Angkor Wat Tour Off the Beaten Track
Take a break from the tourist hordes and visit the quieter wonders of Overlooked Angkor. Wander at your own pace through serene stone courtyards, incense-scented chapels, and hallways inscribed with a floral tapestries textured. Experience the thrill of being an early adventurer.
Entrancing Banteay Kdei is an intimate and seductive ruin, sensuously celebrating heavenly apsara dancing. The naga-ringed entry porch invokes the feeling of a supernatural bridge to paradise. Recent excavations have unearthed dozens of buried Buddha statues.
Especially splendid is the hall of dancers, whose pillars are graced with exquisitely stylized women frozen in fantastical poses and wreathed with flowered garlands. Look carefully and you may discover a tender scene depicting a student paying homage to her teacher. Windows frame surprising vistas.
Some of Angkor's many ruins, temples and monuments are rarely visited by tourists. Here is your chance get away from tourist mobs to have some of Angkor's most interesting treasures all to yourself. Bus tourists in groups only see the highlights, where there is plenty of parking and room see things close-up. They completely miss these little gems that may make your exploration of Angkor Wat even more rewarding.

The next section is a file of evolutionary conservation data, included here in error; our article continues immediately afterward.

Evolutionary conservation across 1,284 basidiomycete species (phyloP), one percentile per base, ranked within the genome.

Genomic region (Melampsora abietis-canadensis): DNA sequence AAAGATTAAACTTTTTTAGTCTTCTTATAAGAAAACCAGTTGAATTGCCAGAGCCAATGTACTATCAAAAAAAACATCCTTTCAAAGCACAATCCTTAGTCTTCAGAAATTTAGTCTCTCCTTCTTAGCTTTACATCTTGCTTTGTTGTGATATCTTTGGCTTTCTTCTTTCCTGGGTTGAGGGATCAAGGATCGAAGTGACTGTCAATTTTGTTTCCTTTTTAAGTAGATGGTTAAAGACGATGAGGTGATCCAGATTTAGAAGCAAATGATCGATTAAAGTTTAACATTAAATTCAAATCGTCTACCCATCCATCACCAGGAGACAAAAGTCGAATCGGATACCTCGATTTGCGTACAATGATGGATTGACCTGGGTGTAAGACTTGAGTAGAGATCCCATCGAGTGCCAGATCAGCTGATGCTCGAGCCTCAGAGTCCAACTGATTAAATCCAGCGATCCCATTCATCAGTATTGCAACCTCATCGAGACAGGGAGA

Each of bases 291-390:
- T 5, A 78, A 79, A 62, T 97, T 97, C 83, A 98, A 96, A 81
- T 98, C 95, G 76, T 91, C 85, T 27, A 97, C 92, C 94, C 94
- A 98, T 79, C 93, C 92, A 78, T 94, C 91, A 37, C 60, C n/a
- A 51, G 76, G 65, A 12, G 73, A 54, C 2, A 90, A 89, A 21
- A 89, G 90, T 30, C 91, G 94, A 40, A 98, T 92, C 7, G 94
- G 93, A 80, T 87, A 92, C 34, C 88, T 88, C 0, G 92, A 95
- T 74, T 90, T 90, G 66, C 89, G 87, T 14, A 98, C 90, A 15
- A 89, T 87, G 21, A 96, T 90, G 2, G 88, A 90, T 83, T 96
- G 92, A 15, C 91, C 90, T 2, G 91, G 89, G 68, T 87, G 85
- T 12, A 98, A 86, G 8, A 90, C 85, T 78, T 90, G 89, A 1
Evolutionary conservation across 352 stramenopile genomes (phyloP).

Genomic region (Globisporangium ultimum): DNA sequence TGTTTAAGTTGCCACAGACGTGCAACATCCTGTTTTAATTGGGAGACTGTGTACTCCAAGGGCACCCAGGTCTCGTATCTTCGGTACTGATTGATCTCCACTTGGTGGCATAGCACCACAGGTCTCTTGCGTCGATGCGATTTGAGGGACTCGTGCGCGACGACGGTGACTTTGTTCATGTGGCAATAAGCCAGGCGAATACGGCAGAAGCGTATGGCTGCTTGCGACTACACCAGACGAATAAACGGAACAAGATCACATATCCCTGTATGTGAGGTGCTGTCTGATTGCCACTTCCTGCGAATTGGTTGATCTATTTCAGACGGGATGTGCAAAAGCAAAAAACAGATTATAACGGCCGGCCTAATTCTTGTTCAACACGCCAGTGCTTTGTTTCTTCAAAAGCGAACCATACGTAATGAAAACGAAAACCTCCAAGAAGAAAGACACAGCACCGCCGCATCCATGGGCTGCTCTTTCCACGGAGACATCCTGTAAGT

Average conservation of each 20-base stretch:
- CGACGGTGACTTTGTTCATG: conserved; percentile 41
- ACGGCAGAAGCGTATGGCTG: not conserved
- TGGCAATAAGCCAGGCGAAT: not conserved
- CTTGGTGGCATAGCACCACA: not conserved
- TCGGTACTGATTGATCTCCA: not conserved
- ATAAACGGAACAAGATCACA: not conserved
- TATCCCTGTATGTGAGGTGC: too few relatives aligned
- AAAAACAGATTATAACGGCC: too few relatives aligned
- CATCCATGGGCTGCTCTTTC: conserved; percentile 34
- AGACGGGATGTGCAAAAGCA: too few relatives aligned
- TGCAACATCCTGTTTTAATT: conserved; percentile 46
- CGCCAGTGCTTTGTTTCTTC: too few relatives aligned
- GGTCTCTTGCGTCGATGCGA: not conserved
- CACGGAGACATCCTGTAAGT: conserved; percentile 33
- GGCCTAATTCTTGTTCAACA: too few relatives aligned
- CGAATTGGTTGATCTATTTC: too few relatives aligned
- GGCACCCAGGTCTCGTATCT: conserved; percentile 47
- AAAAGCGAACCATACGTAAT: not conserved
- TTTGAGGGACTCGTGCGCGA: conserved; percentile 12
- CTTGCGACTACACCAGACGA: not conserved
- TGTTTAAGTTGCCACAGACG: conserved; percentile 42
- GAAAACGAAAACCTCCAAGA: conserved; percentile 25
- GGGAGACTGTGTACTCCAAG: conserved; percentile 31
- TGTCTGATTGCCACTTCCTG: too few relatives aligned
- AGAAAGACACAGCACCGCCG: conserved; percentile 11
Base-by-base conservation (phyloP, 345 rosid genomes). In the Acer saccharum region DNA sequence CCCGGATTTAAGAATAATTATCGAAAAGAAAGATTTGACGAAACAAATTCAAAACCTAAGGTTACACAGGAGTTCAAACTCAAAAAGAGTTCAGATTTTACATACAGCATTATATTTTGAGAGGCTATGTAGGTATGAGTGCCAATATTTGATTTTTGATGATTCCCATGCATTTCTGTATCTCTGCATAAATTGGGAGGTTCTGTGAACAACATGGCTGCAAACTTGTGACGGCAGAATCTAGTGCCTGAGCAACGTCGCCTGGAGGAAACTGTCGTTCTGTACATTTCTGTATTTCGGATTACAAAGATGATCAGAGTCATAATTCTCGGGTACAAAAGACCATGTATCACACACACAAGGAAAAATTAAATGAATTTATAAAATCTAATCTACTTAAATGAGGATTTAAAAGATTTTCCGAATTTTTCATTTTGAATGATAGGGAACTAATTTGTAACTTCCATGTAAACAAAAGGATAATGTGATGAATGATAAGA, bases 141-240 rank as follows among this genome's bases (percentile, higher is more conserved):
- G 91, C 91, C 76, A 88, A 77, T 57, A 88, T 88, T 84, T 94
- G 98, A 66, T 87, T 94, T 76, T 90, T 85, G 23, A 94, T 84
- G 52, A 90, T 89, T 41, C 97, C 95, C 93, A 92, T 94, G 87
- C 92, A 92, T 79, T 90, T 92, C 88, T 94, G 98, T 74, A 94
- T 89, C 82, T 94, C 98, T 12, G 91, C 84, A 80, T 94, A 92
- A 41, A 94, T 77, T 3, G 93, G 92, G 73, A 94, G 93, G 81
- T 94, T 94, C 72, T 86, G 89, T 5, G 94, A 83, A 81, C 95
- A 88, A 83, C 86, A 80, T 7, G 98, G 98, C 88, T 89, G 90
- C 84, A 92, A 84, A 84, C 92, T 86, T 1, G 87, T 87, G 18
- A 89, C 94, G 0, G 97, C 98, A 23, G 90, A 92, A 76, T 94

Grand and regal, Preah Khan was built in 1191 to honor the father of great King Jaravayaman VII. It is a huge site, slightly smaller than Angkor Wat, but almost entirely engulfed by jungle. This temple is slowly being repaired by American citizens and companies, including the Andy Warhol Foundation. Gigantic strangler fig trees tower above a maze of chambers that once sheltered more than 500 gem-and-gold-encrusted statues.
After the death of Jaravayaman VII, Hindu imagery at many Angkor temples was destroyed by chisel-wielding Buddhist zealots. But Preah Khan was just too gigantic and some structures escaped defacing, remaining to be admired by later generations, although without precious adornments. Here you will also discover an oddly-shaped two-story structure that resembles a Greek temple, but its purpose remains an intriguing mystery.
Neak Pean was a divine bathing complex inside a sacred medicinal sanctuary and something of a lavish spa in its day. Five sacred pools radiate in sublime proportion from a lotus-shaped prang. At one time the central pool featured island-like sculptures of which only one partial fragment remains. Medicinal waters from this pool were poured by bathers into four tiny chapels, each containing a sculptured water spout to shower patrons inside. Jungle herbs are still sold here to those wanting to experience the cure in the privacy of their own home. Neak Pean is especially gorgeous in "green season" when its pools fill after rain showers and their reflecting effects, a hallmark of Angkor temples, may be healthily relished.